Probe, donít scrap

Investigations into the allegations of corruption in the AgustaWestland VVIP helicopter deal must unearth the money trails and lead to punishment of the guilty. But the government's initiation of cancellation proceedings on the deal is a move that is as misguided as it is predictable. It threatens to bring on needless costs for the system. And in as much as it virtually amounts to an admission of guilt, it would even appear to be bad political strategy for the UPA. Yet it falls into a pattern that is particularly of the UPA's making, consisting of a frequent and almost instinctive recourse to blunt instruments like bans, blacklists and the pre-emptive freeze. As long as the choppers satisfy the technical criteria, there should be no reason why the AgustaWestland deal itself should not stand. There are compelling reasons, on the other hand, for the machine to be separated from the bribe. The process, which ended with the Rs 3,546 crore deal being finalised in 2010, had begun more than a decade ago. Its cancellation now would mean going back to the drawing board, tendering, testing and selecting a vendor. It would take several more years for the deal to pass through the various portals of the bureaucracy. This Sisyphean cycle is emblematic of the problem that afflicts defence procurement in the country, often with sobering consequences for national security and military preparedness.

Last year, six defence firms, including Israel Military Industries, Germany's Rheinmetall and Russia's Corporation Defence, were blacklisted for 10 years. In effect, this has contributed to slowing and stalling the army's search for modern artillery. Cancelling, banning and blacklisting indiscriminately, instead of applying more specific penalties and correctives in cases of proven wrongdoing, could also end up reducing the number of options in the market, increasing the chances of the MoD being left to deal with a single vendor.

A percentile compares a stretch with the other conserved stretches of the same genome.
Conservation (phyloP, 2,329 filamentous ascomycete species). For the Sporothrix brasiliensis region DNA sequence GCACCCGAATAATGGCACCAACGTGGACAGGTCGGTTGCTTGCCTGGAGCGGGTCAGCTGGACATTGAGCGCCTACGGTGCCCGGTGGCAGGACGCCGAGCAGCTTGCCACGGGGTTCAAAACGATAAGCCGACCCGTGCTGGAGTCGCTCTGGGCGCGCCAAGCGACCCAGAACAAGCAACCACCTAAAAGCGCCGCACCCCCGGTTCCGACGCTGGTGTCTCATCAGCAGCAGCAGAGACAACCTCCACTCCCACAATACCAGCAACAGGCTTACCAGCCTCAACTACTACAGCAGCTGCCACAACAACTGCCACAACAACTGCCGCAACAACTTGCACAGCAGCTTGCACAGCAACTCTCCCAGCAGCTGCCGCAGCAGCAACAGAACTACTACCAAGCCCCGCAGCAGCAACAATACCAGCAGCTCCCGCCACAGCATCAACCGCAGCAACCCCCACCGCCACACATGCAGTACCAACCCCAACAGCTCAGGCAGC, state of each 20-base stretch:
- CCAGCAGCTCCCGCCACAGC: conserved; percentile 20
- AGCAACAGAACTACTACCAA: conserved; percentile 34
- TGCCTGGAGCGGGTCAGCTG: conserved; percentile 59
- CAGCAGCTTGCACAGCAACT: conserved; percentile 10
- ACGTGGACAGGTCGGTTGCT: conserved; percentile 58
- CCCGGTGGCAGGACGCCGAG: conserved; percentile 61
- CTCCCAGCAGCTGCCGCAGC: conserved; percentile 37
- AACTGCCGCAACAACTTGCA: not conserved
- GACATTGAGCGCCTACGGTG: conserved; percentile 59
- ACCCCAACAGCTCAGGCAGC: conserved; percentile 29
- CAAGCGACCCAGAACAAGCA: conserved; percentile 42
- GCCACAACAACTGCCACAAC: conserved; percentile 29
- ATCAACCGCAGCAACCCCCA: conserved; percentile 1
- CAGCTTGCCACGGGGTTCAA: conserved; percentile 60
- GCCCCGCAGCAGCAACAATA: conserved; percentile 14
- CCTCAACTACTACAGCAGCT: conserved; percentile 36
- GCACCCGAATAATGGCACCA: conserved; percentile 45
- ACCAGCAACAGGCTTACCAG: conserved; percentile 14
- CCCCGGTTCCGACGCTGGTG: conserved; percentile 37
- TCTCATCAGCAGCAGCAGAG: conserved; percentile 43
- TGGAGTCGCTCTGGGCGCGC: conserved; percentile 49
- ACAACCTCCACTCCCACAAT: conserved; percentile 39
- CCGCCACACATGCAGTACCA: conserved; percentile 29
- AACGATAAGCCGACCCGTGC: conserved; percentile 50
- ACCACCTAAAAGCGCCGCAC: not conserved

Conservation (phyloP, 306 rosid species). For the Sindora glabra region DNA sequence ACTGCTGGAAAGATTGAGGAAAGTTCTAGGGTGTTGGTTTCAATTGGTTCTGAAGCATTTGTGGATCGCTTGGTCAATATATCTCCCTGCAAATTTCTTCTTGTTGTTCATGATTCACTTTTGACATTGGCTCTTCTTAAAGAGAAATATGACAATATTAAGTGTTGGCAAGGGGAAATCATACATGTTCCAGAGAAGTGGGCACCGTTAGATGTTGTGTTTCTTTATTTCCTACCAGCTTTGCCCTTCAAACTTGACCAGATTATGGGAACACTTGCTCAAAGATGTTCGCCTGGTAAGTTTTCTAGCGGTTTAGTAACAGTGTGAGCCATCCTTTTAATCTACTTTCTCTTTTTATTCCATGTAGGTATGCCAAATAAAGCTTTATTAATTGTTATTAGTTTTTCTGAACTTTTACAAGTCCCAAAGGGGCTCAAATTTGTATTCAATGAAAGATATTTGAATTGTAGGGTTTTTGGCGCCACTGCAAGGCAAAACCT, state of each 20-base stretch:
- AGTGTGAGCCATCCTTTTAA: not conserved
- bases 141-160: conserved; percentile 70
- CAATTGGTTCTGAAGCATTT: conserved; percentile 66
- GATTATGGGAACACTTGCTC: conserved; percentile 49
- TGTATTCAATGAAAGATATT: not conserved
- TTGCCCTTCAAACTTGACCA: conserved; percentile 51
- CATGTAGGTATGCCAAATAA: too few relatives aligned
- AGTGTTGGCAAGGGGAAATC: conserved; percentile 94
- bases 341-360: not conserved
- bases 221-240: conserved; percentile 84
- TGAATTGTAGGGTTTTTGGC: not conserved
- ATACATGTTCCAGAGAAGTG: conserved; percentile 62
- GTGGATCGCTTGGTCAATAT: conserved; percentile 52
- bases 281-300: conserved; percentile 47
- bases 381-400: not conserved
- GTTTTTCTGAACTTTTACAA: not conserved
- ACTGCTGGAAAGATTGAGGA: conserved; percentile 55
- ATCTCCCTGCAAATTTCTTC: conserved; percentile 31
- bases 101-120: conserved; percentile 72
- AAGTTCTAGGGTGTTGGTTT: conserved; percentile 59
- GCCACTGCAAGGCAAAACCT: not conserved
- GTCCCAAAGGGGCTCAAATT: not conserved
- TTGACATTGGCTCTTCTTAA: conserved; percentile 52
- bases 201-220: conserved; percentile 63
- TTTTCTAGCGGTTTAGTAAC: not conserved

Military modernisation is an urgent imperative, ill-served both by the cultivated opaqueness of the system as well as its knee-jerk response to the merest hint of scandal. What India needs is a calibrated and pragmatic approach. There are viable alternatives to blacklisting and cancellation. Fines can be imposed, and the guilty individuals punished. Integrity pacts allow the money paid to be recovered if the terms are violated by the vendor. The defence procurement system needs to be overhauled to increase transparency and draw sharper lines of accountability, while at the same time opening itself up further to participation by private players.

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